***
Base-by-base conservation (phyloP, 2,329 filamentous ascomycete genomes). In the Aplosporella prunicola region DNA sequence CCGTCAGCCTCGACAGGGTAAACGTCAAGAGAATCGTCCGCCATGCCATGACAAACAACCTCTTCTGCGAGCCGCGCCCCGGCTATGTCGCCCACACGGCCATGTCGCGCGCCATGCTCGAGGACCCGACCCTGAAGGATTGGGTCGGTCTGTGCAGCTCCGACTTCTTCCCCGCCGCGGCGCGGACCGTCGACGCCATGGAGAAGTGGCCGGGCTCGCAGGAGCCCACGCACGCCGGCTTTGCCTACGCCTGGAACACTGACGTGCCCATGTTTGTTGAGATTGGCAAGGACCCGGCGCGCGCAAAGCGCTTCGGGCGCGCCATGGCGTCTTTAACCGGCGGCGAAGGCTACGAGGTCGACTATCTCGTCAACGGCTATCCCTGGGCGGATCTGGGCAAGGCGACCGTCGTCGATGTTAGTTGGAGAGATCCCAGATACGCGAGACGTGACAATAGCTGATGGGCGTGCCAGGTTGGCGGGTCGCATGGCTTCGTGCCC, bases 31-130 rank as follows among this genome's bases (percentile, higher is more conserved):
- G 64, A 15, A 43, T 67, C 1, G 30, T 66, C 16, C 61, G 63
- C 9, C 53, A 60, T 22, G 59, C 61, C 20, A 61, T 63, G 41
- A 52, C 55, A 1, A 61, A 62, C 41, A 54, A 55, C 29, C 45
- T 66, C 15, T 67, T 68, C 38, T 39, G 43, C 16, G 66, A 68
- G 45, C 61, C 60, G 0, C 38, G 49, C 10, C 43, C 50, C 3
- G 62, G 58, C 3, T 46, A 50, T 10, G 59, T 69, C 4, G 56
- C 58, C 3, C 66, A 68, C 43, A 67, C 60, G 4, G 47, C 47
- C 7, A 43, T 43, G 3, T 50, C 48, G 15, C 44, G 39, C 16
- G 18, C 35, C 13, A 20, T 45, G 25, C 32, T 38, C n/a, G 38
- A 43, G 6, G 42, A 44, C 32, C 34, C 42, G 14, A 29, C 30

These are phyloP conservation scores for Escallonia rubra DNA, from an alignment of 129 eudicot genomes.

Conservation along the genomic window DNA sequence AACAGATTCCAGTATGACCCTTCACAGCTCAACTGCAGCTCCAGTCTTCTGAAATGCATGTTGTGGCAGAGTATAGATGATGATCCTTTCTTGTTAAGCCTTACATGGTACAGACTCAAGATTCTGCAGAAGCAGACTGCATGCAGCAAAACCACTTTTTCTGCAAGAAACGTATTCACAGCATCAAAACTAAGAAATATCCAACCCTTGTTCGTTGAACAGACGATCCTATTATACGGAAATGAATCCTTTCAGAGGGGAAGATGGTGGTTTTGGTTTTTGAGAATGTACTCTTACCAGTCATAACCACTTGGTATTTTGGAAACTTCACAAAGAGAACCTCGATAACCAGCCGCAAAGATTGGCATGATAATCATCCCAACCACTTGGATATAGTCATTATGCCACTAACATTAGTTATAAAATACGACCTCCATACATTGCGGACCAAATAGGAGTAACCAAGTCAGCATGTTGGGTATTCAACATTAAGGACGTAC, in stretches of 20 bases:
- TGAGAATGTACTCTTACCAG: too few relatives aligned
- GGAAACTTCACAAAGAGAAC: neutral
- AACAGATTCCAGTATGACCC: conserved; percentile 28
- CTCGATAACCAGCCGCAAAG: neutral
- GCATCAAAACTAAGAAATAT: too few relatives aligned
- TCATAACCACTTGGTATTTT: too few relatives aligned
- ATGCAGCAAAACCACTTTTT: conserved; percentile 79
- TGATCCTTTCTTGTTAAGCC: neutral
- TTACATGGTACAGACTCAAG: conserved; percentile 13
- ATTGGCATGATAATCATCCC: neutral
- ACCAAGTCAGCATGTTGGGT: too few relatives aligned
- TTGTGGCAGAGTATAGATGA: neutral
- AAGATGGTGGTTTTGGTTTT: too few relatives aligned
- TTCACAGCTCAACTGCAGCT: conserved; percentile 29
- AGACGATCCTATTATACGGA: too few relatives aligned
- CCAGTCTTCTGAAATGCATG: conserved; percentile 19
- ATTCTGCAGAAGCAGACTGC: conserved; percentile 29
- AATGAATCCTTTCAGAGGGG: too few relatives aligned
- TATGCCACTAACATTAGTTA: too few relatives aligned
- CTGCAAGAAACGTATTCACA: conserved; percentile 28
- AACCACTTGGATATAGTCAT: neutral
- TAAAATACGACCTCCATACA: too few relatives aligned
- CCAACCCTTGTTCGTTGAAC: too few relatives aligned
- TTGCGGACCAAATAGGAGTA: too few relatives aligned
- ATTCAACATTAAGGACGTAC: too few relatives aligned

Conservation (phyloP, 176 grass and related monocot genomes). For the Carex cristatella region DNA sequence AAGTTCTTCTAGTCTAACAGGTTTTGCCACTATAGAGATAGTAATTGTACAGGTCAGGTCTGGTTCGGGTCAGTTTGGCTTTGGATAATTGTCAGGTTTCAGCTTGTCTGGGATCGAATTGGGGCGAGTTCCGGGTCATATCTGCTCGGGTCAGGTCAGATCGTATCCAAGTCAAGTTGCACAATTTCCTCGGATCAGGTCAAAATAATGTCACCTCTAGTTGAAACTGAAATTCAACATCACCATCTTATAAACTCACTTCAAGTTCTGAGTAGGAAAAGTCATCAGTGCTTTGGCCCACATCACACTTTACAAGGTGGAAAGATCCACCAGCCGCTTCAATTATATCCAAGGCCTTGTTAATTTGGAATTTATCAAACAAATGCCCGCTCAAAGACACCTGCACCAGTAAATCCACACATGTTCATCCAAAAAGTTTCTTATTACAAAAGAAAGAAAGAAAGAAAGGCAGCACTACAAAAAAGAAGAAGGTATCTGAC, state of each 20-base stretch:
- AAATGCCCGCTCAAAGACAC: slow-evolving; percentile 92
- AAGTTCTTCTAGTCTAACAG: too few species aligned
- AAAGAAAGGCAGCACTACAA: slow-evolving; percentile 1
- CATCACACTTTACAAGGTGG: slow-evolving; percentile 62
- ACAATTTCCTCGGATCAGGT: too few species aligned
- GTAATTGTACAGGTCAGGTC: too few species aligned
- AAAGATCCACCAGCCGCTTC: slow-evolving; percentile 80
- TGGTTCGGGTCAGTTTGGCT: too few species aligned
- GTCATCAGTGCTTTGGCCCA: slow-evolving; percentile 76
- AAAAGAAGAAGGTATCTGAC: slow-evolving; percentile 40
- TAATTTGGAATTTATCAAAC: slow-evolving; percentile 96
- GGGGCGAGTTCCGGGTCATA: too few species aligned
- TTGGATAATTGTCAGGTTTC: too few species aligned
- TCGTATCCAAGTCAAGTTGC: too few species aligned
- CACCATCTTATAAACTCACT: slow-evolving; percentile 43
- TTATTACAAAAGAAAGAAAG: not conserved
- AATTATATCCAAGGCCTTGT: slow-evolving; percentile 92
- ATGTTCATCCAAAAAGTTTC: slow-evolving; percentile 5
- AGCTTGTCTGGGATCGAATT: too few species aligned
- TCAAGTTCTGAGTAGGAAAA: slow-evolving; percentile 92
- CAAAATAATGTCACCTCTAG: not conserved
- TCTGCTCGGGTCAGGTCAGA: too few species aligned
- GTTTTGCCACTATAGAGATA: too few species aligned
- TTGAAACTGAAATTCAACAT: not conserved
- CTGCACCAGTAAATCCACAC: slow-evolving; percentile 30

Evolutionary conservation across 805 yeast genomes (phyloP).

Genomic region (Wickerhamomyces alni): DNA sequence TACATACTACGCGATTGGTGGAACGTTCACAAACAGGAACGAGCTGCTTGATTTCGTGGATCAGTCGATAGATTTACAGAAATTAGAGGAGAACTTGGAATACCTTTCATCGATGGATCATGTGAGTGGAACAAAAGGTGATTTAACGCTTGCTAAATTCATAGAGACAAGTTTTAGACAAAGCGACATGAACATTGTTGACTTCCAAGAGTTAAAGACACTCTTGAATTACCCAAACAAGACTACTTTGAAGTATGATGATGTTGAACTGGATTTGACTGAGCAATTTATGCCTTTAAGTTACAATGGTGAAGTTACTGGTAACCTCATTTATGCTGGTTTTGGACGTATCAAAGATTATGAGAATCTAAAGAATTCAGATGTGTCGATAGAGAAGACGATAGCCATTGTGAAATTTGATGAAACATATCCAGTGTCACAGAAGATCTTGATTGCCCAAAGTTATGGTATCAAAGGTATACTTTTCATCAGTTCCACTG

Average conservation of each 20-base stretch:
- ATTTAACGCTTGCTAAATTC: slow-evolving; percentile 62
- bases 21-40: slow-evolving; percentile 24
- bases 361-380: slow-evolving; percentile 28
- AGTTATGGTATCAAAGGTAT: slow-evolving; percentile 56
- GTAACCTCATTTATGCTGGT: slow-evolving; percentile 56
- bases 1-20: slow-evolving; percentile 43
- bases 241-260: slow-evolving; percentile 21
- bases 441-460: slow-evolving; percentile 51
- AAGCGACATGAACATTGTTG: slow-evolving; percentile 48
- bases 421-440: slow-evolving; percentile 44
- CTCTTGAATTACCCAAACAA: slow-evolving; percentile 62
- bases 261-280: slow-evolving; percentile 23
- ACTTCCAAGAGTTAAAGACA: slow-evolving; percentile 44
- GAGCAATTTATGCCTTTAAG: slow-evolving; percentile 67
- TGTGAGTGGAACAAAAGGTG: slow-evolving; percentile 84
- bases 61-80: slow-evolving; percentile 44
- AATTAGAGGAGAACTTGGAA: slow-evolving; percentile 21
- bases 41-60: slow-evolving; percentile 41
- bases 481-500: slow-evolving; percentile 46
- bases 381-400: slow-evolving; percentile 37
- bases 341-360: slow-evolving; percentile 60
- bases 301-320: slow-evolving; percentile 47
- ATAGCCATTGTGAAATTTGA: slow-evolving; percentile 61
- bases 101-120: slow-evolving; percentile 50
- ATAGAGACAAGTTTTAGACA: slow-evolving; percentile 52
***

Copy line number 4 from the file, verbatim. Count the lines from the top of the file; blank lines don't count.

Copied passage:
- A 52, C 55, A 1, A 61, A 62, C 41, A 54, A 55, C 29, C 45